Howdy, Stranger!

It looks like you're new here. If you want to get involved, click one of these buttons!





Buick LeSabre

1202123252646

Comments

  • I had a Buick Lesabre years ago. It too was losing coolant and drove me nuts tryign to find the leak. Luckily before I tore off the heads, I checked all the hoses. It turned out that there is a small 3/8 inch diameter coolant hose, about an inch long, buried around the plenum and intake manifold. It had a small enough leak to simply burn off on the exhaust pipes. I think this has something to do with the fuel injection staying cool??
    I was shocked to find the part cost less than $10.
    I wonder if this happens often?
  • I fixed the dash rattle in the 2000 Limited by inserting cut off pieces of a rubber windshield wiper insert into the gap between the A pillar and the dash. The a pillar rattles against the windshield. Experiment around some by tapping your fist in that area. You will quickly see what I mean. I also found a rattle in the ashtray in the middle of the dash. I got a small stick on rubber disc from a hardware store to silence it. That wasnt as annoying as the A pillar rattle, though
  • 442455442455 Posts: 64
    I just purchased a 2000 LeSabre and love the car. I traded in a 93 LeSabre, and I can not believe the difference between the two! The 2000 is a Custom model, but loaded with leather, 16" cross lace wheels, driver info center, sunroof, and what I think is the best feature, the Universal garage opener. It took about 45 minutes trying to get the opener to store my codes because I followed the directions and held the openers several inches away. I finally got frustrated and held it right against the overhead opener, and it instantly grabbed and stored the codes.(So much for following directions.) Every GM 3800 engine I've had in other cars would idle around 900 RPM and would cruise at 65 MPH around 2000 RPM. This LeSabre idles around 600 RPM and cruises at 65 MPH between 1500 and 1600 RPM. I don't have the Sport Suspension package which I know uses a different final axle ratio, so I don't know if the tach is recording properly, or if there is that much difference between my 1999 Olds 88 readings. Just as a side note, I have always driven Oldsmobiles except for the 93 LeSabre, which was from my mother in laws estate. Love those big GM "cruisers" and am 50 years old.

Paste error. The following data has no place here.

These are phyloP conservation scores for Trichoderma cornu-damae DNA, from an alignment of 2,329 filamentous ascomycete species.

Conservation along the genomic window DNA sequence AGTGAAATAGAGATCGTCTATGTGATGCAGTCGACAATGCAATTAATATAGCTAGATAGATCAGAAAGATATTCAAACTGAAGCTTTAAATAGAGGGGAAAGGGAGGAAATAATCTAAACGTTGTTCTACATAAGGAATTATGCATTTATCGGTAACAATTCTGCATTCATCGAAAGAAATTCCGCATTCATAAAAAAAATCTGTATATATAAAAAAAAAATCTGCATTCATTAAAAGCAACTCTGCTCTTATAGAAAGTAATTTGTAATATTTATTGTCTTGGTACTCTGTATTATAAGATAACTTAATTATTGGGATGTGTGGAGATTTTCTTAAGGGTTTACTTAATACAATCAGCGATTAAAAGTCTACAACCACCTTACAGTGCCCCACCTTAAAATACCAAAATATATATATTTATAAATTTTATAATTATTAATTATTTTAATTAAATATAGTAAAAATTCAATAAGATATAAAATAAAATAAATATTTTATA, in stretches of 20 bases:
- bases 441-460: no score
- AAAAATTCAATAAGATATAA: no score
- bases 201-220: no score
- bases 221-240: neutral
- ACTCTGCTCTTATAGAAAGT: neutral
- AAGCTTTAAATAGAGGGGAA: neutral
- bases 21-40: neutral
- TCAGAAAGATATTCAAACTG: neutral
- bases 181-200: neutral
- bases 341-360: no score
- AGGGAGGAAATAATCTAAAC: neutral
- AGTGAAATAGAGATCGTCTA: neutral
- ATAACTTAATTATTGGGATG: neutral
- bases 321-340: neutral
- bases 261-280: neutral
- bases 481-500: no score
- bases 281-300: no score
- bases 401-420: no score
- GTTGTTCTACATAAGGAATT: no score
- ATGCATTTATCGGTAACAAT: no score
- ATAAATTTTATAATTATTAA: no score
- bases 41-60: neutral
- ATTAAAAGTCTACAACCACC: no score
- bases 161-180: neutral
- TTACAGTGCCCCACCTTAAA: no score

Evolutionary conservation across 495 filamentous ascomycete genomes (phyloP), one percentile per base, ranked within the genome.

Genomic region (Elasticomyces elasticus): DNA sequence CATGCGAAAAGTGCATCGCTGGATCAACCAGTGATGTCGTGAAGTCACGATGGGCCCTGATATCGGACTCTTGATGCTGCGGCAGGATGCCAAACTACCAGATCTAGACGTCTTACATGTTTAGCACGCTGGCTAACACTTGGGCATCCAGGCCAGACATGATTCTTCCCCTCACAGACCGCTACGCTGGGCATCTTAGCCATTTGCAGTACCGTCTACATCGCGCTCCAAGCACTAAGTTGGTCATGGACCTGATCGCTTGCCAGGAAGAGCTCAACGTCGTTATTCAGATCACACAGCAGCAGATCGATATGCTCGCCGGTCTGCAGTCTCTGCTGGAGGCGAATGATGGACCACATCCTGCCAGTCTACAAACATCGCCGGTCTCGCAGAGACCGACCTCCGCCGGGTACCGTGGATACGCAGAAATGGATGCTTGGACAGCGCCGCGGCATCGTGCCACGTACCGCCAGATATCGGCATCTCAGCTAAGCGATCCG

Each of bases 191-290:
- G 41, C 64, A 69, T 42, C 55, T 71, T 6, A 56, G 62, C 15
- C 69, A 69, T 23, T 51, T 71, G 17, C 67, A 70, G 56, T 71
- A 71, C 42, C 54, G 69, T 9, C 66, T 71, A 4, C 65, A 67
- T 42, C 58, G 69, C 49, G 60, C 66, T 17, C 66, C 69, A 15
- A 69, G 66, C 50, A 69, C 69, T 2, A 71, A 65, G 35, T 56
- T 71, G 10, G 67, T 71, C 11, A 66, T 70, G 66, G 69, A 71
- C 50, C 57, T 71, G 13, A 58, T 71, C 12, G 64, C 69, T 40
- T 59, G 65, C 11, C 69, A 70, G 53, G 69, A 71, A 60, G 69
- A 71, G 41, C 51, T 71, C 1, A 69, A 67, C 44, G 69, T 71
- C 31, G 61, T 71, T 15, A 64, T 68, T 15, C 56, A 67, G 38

• I just read a disturbing article about 44 engine fires in Buick LeSabres. Does anyone know if GM has addressed this problem? The government is investigating.
  • Just got my 2001 Le Sabre back from the dealer.

    The rattle turned out to be some loose air bag fasteners in the steering column. Fixed under warranty.

    At the same time they fixed the driver's heated seat. It took about a month to get the part that was back ordered. Makes you wonder about the durability of the heated seat element.

    I am beginning to think that I will have to carefully consider the merits of the GM extended protection plan given the large number of electrical gizmos on this car.

    Cheers,
    Indrek Aavisto
    Sudbury, Ontario
  • imidazol97imidazol97 Crossroads of America: I70 & I75Posts: 18,248
    Just took delivery or my 3rd LeSabre.
    After reading comments about ride and wheels _here_ I chose the 16 inch wheels with Michelin Symmetry tires.
    The ride is more controlled than '98 Limited I have. It's perfect.

    Tires and wheels are quiet.

    Just wish I could have avoided paying for OnStar as a required part of every option combination that I wanted -- no way to avoid it and get the individual options I wanted. OnStar must be the new profit center -- dealers use "packs", GM uses OnStar, grin...

    Any comments from other owners or recent LeSabres?
  • beach15beach15 Posts: 1,305
    Nice choice. We had a 2002 LeSabre Custom rental for a month when our 300M was being re-built after a wreck, and fell so in love with the car, we planned on buying one once we got the car back. Didn't end up with one, but I still think it's one of the nicest cars on the road for a great price.
  • imidazol97imidazol97 Crossroads of America: I70 & I75Posts: 18,248
    Some post in the past said that the Park Avenue an LeSabre
    were assembled on the same line as a 'Cadillac Model. What